The FCC loves to pay itself on the back for the work it does to eliminate fraud, waste and abuse in the Lifeline free government cell phone program. This generally consists of finding little old ladies with two government-subsidized cell phones or tracking down a household with multiple Lifeline accounts.
That’s all small potatoes compared to the billions of dollars worth of fraud they just uncovered at Sprint.
FierceWireless.com has the details:
The FCC on Wednesday announced that T-Mobile will pay a $200 million penalty to the U.S. Treasury to settle an investigation into Sprint’s misuse of the federal Lifeline program for collecting federal subsidies for inactive users. According to the FCC, the penalty is the largest ever fixed-amount settlement it has secured to resolve an investigation.
Sprint’s Lifeline issues at hand and the resulting investigation began last year as the company was still working to win merger approval with T-Mobile, and was first flagged by the Oregon Public Utility Commission.
The carrier had been claiming monthly subsidies under the Lifeline program for 885,000 subscribers, even though they were inactive and not using the service, violating the commission’s “non-usage” rule, an investigation by the FCC’s Enforcement Bureau found.
Our readers regularly leave comments in which they complain that they cannot get their service providers to cancel their service. Sometimes they want to switch companies, other times they no longer qualify for the Lifeline program, and sometimes they just plain don’t want to participate int the program for one reason or another. We usually tell them that there are a number of ways to end your service. (1) Contact your service provider’s customer service team to cancel your account. (2) Don’t use the Lifeline cell phone for 30 days at which point service should be automatically cancelled. And (3) Don’t re-certify that you are eligible when the anniversary of your enrollment comes around. Any of these actions (or lack of action) should automatically cancel a Lifeline account.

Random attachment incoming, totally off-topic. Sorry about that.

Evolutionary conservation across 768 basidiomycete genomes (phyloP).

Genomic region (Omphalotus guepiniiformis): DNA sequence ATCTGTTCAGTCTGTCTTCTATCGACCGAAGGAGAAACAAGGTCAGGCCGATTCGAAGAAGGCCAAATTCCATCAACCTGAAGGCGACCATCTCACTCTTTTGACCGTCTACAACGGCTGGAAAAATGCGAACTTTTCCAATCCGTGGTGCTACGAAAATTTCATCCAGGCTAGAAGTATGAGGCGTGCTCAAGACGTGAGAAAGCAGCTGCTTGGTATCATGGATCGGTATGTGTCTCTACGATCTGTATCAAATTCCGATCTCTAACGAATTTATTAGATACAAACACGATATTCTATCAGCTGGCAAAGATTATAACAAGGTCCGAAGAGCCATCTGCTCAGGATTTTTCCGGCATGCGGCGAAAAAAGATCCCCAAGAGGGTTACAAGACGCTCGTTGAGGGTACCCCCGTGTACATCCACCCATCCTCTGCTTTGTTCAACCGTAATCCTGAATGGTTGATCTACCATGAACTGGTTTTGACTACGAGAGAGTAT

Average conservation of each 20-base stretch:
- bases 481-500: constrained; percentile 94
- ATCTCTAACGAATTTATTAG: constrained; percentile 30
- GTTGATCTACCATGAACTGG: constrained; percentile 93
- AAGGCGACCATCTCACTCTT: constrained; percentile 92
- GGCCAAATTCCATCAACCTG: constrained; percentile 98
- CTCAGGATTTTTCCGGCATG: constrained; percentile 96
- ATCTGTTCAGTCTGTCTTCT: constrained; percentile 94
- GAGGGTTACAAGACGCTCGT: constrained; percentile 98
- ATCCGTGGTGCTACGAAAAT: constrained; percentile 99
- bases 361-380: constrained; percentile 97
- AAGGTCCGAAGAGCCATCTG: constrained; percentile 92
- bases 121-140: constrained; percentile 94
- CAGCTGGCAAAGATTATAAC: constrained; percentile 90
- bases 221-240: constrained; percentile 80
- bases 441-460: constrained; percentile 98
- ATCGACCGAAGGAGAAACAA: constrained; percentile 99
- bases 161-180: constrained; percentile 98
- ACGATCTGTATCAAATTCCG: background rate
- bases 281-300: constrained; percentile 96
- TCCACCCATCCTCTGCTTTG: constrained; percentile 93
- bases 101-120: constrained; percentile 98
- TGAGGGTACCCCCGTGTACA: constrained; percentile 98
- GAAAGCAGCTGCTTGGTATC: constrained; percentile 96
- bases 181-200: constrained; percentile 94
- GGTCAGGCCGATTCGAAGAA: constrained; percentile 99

The government pays each Lifeline service provider $9.25 per month for each active customer. It’s a perverse system that encourages cheating and incentivized service providers to keep customers enrolled even when they no longer want nor need the service.
How bad was the fraud? FierceWireless.com calculated the damage:
Sprint delivers wireless Lifeline service to millions of households under the brand Assurance Wireless. At the start of the investigation, the FCC said the 885,000 inactive Lifeline subscribers Sprint was getting paid for represented 30% of the carrier’s total Lifeline base and a full 10% of the entire Lifeline program’s subscribers.
As part of the announcement today, the FCC said Sprint agreed to enter into a compliance plan to make sure it follows the commission’s Lifeline rules in the future.
… From the start Sprint said it was committed to reimbursing federal and state governments for any subsidy payments that were collected as part of the error.
And while the $200 million is a record penalty, according to the FCC, it’s a far cry from investment analysts’ estimates at New Street Research last fall that said in addition to reimbursements, Sprint could face fines totaling in “the low billions of dollars.”
Scam the government out of billions, pay a penalty of millions.
Is this a great country or what?
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